How the Canal and Road Bridge System Developed

Local canal and road bridges have been developing over a couple of centuries and more. Old and new ones stand side by side, so it is pointless to attempt to describe them all chronologically. Therefore the following pages of bridge designs are in no particular order. Readers may like, in their imaginations, to remove the later bridges in turn, and so to trace the area backwards to the start of the canals and beyond.
When Westway was built and a new road system created about 1970, many of the bridges had to be widened to take the extra traffic. This widening is visible from below, one side of the bridge dating from 1800 and the other from 1970, with all the differences of manufacture clearly visible.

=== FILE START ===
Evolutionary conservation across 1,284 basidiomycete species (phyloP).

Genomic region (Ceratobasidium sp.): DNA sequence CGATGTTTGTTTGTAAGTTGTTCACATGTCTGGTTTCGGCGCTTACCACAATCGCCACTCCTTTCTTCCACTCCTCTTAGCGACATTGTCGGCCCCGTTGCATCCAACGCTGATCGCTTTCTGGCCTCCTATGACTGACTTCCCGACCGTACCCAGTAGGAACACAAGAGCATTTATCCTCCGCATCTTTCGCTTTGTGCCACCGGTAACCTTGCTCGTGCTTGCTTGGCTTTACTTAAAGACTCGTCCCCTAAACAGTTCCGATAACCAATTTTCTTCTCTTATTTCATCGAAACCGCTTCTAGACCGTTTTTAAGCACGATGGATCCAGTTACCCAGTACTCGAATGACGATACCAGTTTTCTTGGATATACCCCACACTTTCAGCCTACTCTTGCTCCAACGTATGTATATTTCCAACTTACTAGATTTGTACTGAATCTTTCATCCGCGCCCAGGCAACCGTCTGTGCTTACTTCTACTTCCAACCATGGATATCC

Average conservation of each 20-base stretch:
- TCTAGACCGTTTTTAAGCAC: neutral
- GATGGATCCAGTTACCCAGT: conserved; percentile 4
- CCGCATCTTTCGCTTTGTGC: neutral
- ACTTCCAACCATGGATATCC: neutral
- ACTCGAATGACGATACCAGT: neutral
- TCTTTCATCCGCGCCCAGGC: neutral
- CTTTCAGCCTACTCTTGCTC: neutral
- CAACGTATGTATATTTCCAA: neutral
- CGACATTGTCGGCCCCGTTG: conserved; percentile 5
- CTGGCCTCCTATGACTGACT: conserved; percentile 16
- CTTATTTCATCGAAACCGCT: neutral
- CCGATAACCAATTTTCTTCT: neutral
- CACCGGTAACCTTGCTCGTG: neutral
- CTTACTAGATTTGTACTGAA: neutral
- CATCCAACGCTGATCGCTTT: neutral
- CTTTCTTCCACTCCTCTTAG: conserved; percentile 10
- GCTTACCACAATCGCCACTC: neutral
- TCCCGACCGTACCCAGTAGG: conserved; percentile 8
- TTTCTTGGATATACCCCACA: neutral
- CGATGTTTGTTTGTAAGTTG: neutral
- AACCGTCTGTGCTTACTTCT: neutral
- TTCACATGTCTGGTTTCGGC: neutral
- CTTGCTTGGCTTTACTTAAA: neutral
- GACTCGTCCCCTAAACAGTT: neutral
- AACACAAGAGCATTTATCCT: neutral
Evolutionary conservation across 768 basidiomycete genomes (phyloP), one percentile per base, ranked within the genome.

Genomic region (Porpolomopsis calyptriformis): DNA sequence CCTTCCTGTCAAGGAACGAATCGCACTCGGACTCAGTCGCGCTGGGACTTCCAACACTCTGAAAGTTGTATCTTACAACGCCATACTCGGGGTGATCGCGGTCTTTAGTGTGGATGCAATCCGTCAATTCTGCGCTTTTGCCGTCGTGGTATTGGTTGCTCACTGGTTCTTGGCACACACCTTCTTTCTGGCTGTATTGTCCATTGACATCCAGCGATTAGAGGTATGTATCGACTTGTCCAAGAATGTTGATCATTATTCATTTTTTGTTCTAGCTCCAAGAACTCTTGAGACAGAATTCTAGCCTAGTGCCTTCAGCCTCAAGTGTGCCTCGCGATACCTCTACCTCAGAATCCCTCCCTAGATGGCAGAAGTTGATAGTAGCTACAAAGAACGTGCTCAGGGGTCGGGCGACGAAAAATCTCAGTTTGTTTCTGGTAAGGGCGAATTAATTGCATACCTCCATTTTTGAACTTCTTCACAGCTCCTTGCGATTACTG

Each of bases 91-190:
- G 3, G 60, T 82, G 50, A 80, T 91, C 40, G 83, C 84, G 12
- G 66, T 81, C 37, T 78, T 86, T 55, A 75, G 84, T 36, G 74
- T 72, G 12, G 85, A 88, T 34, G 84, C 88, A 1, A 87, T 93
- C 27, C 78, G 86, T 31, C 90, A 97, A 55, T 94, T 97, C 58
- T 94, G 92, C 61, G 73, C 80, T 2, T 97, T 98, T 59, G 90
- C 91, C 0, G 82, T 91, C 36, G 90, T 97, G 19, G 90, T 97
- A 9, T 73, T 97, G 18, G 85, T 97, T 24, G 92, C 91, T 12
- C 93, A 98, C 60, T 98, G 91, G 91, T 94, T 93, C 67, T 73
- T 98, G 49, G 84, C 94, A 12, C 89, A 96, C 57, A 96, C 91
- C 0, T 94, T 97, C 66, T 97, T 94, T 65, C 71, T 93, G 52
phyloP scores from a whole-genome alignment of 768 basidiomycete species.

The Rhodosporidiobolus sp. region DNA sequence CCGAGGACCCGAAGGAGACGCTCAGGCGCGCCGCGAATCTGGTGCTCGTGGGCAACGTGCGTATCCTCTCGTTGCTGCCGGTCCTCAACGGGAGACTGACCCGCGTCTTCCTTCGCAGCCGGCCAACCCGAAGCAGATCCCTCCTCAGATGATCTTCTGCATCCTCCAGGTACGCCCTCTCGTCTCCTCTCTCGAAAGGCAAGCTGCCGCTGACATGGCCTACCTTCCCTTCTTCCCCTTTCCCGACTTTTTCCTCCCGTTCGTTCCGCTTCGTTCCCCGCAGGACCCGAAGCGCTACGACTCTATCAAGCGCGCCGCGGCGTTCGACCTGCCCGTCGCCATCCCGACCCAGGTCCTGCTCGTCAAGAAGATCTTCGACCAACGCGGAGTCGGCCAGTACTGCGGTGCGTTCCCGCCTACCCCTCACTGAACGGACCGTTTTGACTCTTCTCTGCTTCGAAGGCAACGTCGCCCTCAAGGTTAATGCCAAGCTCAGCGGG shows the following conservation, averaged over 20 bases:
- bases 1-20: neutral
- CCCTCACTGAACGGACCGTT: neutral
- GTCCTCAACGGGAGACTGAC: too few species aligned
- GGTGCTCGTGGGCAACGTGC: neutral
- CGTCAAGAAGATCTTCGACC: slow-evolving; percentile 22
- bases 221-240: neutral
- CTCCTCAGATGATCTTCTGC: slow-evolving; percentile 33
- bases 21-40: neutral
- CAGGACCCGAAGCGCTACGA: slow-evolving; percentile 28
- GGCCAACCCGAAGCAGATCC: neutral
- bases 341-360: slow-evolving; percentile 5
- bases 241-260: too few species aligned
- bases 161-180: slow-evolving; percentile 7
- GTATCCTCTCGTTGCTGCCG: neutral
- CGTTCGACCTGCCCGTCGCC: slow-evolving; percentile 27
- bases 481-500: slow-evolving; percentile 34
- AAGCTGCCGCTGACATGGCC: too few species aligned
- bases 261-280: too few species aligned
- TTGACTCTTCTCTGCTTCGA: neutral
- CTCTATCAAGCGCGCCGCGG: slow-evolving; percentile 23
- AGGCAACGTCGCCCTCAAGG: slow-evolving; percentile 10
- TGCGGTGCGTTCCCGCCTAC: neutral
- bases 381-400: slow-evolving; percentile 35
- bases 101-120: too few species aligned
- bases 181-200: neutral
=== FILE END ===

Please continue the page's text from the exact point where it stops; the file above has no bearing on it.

The Canal Toll House at Little Venice


The Warwick Avenue Bridge over the Canal drawn from below
The 1800 bridge is on the left and the 1970 one on the right

The original Warwick Avenue bridge was built in curved I girders with riveted top plates and cross-bracings. The brick abutments have limestone quoins and rows of weeping holes which allow water in the soil to flow away, instead of finding its own pathways and perhaps washing away the bridge supports.

 In 1970 the bridge was widened by adding a few much heavier girders. These were rolled in one piece instead of being riveted up, showing the difference in power between the rolling mills of 1820 and 1970.


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